Come Whatever of good these per The answer of these righteous appears to sons had done, was all from Him from me to shew plainly that they are not to be whom cometh every good gift- and the understood as being the covenanted serfruit of his Spirit. And this Spirit is vants of Christ. Such an answer it would only purchased for man by the work of be impossible for them to make, who had the Son, in whom the Father is well done all distinctly with reference to Christ, pleased : and to whom all judgment is and for his sake, and with bis declaration committed. And thus they are the blessed of ch. X. 40–42 before them. Such a supof the Father, and those for whom this position would remove all reality, as indeed kingdom is prepared. It is not to the it has generally done, from our Lord's purpose to say that those blessed of ..... description. See the remarkable difference must be the elect of God in the stricter in the answer of the faithful servants, vv. sense (the Father)--and that, because the 20, 22. The saints are already in His Kingdom has been prepared for them glory-judging the world with Him (1 from the foundation of the world. For Cor. vi. 2) - accounted as parts of, repreevidently this would, in the divine omni sentatives of, Himself (ver. 40)-in this science, be true of every single man judgment they are not the judged (John who shall come to salvation, whether be- v. 24: 1 Cor. xi. 31). But these who are longing to those who shall be found worthy the judged, know not that all their deeds to share the first resurrection or not. The of love have been done to and for ChristScripture assures us of two resurrections: they are overwhelmed with the sight of the first, of the dead in Christ, to meet the grace which has been working in and Him and reign with Him, and hold (1 Cor. for them, and the glory which is now their vi. 2) judgment over the world: the second, blessed portion. And notice, that it is not of all the dead, to be judged according to the works, as such, but the love which their works. And to what purpose would prompted them- that love which was their be a judgment, if all were to be con. faith,—which felt its way, though in dark. demned ? And if any escape condemna. ness, to Him who is Love-which is comtion, to them might the words of this mended. 40. my brethren. Not necesverse be used : so that this objection to sarily the saints with Him in glorythe interpretation does not apply.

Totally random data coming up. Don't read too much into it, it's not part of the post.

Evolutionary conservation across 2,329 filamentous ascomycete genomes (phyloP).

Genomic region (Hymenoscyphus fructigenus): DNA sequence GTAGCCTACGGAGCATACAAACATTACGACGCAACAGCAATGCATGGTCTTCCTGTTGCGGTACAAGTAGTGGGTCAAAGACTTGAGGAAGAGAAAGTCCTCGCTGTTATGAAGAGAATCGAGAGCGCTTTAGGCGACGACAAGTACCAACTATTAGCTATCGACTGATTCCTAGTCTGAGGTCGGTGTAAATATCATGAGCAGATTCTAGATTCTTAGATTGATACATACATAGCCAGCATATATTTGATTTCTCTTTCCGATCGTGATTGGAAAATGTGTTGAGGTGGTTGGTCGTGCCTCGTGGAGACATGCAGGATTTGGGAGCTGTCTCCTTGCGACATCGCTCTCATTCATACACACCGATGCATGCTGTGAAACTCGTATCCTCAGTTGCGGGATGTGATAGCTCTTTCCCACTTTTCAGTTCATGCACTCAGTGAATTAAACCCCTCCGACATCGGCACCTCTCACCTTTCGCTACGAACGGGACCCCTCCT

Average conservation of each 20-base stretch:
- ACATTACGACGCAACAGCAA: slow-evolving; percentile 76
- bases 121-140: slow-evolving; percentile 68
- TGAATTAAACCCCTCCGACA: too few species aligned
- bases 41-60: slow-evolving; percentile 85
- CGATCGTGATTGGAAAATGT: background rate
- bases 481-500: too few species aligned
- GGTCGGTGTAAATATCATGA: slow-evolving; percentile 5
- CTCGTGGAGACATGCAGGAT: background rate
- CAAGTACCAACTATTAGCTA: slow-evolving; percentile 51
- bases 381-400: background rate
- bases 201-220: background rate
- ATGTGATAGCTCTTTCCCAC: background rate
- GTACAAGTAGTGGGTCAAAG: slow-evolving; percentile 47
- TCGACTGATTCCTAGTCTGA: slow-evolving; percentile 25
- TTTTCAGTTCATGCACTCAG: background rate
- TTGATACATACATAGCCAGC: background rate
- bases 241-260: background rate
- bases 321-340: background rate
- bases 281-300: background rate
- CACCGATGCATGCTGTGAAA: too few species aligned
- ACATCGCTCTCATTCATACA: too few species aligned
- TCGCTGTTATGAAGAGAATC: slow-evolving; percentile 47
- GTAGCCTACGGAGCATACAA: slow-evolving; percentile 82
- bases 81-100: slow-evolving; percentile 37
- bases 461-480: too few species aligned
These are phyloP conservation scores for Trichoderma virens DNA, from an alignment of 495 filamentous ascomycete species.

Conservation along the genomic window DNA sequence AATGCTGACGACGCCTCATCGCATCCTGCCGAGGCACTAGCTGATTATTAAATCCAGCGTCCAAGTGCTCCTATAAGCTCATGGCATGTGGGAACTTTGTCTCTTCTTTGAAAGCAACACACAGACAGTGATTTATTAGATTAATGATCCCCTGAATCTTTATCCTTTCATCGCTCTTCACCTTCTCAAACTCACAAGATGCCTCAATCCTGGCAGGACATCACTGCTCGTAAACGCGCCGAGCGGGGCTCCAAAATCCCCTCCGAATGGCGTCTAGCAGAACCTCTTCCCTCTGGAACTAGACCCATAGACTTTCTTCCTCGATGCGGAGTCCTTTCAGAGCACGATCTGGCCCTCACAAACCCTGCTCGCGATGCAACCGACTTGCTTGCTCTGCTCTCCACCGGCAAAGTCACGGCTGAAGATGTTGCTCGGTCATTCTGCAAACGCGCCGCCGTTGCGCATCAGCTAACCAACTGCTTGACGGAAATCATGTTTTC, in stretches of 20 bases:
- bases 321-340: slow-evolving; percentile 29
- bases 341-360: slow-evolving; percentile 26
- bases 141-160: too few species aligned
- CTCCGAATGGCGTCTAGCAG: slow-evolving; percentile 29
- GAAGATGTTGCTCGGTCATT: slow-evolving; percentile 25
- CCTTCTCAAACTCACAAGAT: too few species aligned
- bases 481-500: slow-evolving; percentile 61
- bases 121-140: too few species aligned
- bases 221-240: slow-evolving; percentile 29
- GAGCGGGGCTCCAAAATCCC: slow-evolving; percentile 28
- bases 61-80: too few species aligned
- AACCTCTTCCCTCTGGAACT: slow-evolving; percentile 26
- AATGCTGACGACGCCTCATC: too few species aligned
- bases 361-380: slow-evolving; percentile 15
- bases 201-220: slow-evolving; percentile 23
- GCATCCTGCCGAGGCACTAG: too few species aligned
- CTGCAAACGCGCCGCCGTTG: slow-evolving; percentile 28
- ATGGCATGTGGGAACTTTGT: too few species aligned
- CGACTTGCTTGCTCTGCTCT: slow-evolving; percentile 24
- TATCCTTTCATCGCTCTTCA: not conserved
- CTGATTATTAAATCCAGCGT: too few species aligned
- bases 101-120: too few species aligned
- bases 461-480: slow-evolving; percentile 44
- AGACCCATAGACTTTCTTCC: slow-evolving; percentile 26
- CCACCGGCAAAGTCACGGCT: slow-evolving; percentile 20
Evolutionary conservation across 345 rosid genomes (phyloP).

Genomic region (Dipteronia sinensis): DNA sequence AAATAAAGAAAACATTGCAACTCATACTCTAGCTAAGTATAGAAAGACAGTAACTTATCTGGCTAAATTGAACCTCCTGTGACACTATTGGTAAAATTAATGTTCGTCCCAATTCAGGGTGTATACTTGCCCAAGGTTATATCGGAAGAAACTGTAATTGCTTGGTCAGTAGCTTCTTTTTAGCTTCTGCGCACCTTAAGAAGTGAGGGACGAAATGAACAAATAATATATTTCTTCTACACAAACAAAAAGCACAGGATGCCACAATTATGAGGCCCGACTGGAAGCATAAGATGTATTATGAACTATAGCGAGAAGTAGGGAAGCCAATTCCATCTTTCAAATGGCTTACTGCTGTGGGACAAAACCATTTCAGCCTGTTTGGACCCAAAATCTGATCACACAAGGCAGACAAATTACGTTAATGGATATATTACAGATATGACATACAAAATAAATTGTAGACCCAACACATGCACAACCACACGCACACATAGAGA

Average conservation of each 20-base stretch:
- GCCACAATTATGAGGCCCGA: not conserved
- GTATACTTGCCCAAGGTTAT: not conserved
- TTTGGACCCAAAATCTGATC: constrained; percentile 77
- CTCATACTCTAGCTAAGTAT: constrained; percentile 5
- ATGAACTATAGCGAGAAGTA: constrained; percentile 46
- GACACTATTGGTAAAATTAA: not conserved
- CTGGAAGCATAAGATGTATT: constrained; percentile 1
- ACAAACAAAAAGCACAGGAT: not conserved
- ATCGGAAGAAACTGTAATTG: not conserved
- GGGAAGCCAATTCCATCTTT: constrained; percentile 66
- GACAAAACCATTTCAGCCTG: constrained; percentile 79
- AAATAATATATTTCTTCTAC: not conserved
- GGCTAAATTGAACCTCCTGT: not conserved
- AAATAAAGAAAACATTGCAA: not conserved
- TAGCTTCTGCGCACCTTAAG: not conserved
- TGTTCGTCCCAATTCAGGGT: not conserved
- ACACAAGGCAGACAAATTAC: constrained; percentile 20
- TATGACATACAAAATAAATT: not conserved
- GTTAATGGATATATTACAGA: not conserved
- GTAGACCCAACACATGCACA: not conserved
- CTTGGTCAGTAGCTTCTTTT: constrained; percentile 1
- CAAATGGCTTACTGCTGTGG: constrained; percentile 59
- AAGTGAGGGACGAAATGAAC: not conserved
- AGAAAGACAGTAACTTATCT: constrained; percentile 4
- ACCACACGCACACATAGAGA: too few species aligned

though primarily those -- but also any of Election to life is the universal doctrine the great family of man. Many of those of Scripture; but not the reprobation of here judged may never have had an opporthe wicked: see below, on ver. 41. On tunity of doing these things to the saints from the foundation of the world, see of Christ properly so called.